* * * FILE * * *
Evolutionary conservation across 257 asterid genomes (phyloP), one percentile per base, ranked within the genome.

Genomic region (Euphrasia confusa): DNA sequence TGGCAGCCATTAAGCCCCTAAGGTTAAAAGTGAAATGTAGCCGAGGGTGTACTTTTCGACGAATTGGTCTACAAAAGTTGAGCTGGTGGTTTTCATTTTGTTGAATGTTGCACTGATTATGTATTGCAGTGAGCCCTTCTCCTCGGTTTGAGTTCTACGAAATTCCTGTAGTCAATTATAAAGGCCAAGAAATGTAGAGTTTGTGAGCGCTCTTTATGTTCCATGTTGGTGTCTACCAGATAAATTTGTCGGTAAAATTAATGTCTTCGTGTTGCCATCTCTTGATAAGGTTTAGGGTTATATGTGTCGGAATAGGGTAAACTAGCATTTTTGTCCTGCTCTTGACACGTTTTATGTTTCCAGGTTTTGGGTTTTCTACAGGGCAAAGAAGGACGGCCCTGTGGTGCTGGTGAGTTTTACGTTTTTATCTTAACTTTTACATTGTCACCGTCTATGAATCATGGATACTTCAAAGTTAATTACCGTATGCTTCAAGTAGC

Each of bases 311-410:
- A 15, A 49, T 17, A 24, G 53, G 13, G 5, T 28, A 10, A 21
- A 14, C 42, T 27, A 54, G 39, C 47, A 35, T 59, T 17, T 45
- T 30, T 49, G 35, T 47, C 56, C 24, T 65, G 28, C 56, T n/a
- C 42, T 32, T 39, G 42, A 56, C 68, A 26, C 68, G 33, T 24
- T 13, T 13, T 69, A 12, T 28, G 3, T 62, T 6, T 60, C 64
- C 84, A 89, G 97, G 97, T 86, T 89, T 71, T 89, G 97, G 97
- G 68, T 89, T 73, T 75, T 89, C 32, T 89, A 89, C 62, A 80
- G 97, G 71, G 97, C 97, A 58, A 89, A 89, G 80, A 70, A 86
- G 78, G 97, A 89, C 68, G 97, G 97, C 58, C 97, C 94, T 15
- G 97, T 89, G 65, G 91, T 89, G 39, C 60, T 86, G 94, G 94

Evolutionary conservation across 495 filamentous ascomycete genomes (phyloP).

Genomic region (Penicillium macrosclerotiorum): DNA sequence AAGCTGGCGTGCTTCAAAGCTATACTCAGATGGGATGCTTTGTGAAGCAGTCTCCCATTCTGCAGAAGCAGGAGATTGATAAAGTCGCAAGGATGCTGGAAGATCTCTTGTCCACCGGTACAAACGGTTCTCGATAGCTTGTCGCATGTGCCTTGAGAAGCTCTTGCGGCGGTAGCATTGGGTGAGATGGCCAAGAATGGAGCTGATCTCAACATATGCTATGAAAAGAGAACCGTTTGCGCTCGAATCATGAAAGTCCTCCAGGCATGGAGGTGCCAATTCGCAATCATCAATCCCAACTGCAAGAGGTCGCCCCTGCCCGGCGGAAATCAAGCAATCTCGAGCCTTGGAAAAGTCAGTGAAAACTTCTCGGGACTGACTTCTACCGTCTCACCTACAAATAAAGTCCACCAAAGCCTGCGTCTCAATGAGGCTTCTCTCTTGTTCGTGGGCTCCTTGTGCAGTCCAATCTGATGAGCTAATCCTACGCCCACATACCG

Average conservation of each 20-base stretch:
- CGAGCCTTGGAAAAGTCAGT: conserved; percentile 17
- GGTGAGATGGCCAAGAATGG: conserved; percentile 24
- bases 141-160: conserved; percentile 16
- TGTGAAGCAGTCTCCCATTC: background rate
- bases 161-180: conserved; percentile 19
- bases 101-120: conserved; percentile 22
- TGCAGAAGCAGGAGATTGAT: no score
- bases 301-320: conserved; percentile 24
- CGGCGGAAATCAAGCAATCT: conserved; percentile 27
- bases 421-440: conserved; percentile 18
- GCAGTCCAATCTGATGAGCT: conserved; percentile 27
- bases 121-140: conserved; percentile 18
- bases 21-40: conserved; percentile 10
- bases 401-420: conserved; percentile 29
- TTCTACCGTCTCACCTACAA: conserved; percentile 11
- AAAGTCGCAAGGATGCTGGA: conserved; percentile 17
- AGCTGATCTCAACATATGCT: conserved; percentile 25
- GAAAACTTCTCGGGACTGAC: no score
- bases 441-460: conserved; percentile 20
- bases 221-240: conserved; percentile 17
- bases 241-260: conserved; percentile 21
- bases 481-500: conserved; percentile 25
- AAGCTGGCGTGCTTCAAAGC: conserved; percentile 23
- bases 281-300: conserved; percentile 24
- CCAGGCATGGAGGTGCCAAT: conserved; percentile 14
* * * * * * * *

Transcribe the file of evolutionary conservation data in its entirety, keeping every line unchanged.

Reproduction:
Evolutionary conservation across 257 asterid genomes (phyloP), one percentile per base, ranked within the genome.

Genomic region (Euphrasia confusa): DNA sequence TGGCAGCCATTAAGCCCCTAAGGTTAAAAGTGAAATGTAGCCGAGGGTGTACTTTTCGACGAATTGGTCTACAAAAGTTGAGCTGGTGGTTTTCATTTTGTTGAATGTTGCACTGATTATGTATTGCAGTGAGCCCTTCTCCTCGGTTTGAGTTCTACGAAATTCCTGTAGTCAATTATAAAGGCCAAGAAATGTAGAGTTTGTGAGCGCTCTTTATGTTCCATGTTGGTGTCTACCAGATAAATTTGTCGGTAAAATTAATGTCTTCGTGTTGCCATCTCTTGATAAGGTTTAGGGTTATATGTGTCGGAATAGGGTAAACTAGCATTTTTGTCCTGCTCTTGACACGTTTTATGTTTCCAGGTTTTGGGTTTTCTACAGGGCAAAGAAGGACGGCCCTGTGGTGCTGGTGAGTTTTACGTTTTTATCTTAACTTTTACATTGTCACCGTCTATGAATCATGGATACTTCAAAGTTAATTACCGTATGCTTCAAGTAGC

Each of bases 311-410:
- A 15, A 49, T 17, A 24, G 53, G 13, G 5, T 28, A 10, A 21
- A 14, C 42, T 27, A 54, G 39, C 47, A 35, T 59, T 17, T 45
- T 30, T 49, G 35, T 47, C 56, C 24, T 65, G 28, C 56, T n/a
- C 42, T 32, T 39, G 42, A 56, C 68, A 26, C 68, G 33, T 24
- T 13, T 13, T 69, A 12, T 28, G 3, T 62, T 6, T 60, C 64
- C 84, A 89, G 97, G 97, T 86, T 89, T 71, T 89, G 97, G 97
- G 68, T 89, T 73, T 75, T 89, C 32, T 89, A 89, C 62, A 80
- G 97, G 71, G 97, C 97, A 58, A 89, A 89, G 80, A 70, A 86
- G 78, G 97, A 89, C 68, G 97, G 97, C 58, C 97, C 94, T 15
- G 97, T 89, G 65, G 91, T 89, G 39, C 60, T 86, G 94, G 94

Evolutionary conservation across 495 filamentous ascomycete genomes (phyloP).

Genomic region (Penicillium macrosclerotiorum): DNA sequence AAGCTGGCGTGCTTCAAAGCTATACTCAGATGGGATGCTTTGTGAAGCAGTCTCCCATTCTGCAGAAGCAGGAGATTGATAAAGTCGCAAGGATGCTGGAAGATCTCTTGTCCACCGGTACAAACGGTTCTCGATAGCTTGTCGCATGTGCCTTGAGAAGCTCTTGCGGCGGTAGCATTGGGTGAGATGGCCAAGAATGGAGCTGATCTCAACATATGCTATGAAAAGAGAACCGTTTGCGCTCGAATCATGAAAGTCCTCCAGGCATGGAGGTGCCAATTCGCAATCATCAATCCCAACTGCAAGAGGTCGCCCCTGCCCGGCGGAAATCAAGCAATCTCGAGCCTTGGAAAAGTCAGTGAAAACTTCTCGGGACTGACTTCTACCGTCTCACCTACAAATAAAGTCCACCAAAGCCTGCGTCTCAATGAGGCTTCTCTCTTGTTCGTGGGCTCCTTGTGCAGTCCAATCTGATGAGCTAATCCTACGCCCACATACCG

Average conservation of each 20-base stretch:
- CGAGCCTTGGAAAAGTCAGT: conserved; percentile 17
- GGTGAGATGGCCAAGAATGG: conserved; percentile 24
- bases 141-160: conserved; percentile 16
- TGTGAAGCAGTCTCCCATTC: background rate
- bases 161-180: conserved; percentile 19
- bases 101-120: conserved; percentile 22
- TGCAGAAGCAGGAGATTGAT: no score
- bases 301-320: conserved; percentile 24
- CGGCGGAAATCAAGCAATCT: conserved; percentile 27
- bases 421-440: conserved; percentile 18
- GCAGTCCAATCTGATGAGCT: conserved; percentile 27
- bases 121-140: conserved; percentile 18
- bases 21-40: conserved; percentile 10
- bases 401-420: conserved; percentile 29
- TTCTACCGTCTCACCTACAA: conserved; percentile 11
- AAAGTCGCAAGGATGCTGGA: conserved; percentile 17
- AGCTGATCTCAACATATGCT: conserved; percentile 25
- GAAAACTTCTCGGGACTGAC: no score
- bases 441-460: conserved; percentile 20
- bases 221-240: conserved; percentile 17
- bases 241-260: conserved; percentile 21
- bases 481-500: conserved; percentile 25
- AAGCTGGCGTGCTTCAAAGC: conserved; percentile 23
- bases 281-300: conserved; percentile 24
- CCAGGCATGGAGGTGCCAAT: conserved; percentile 14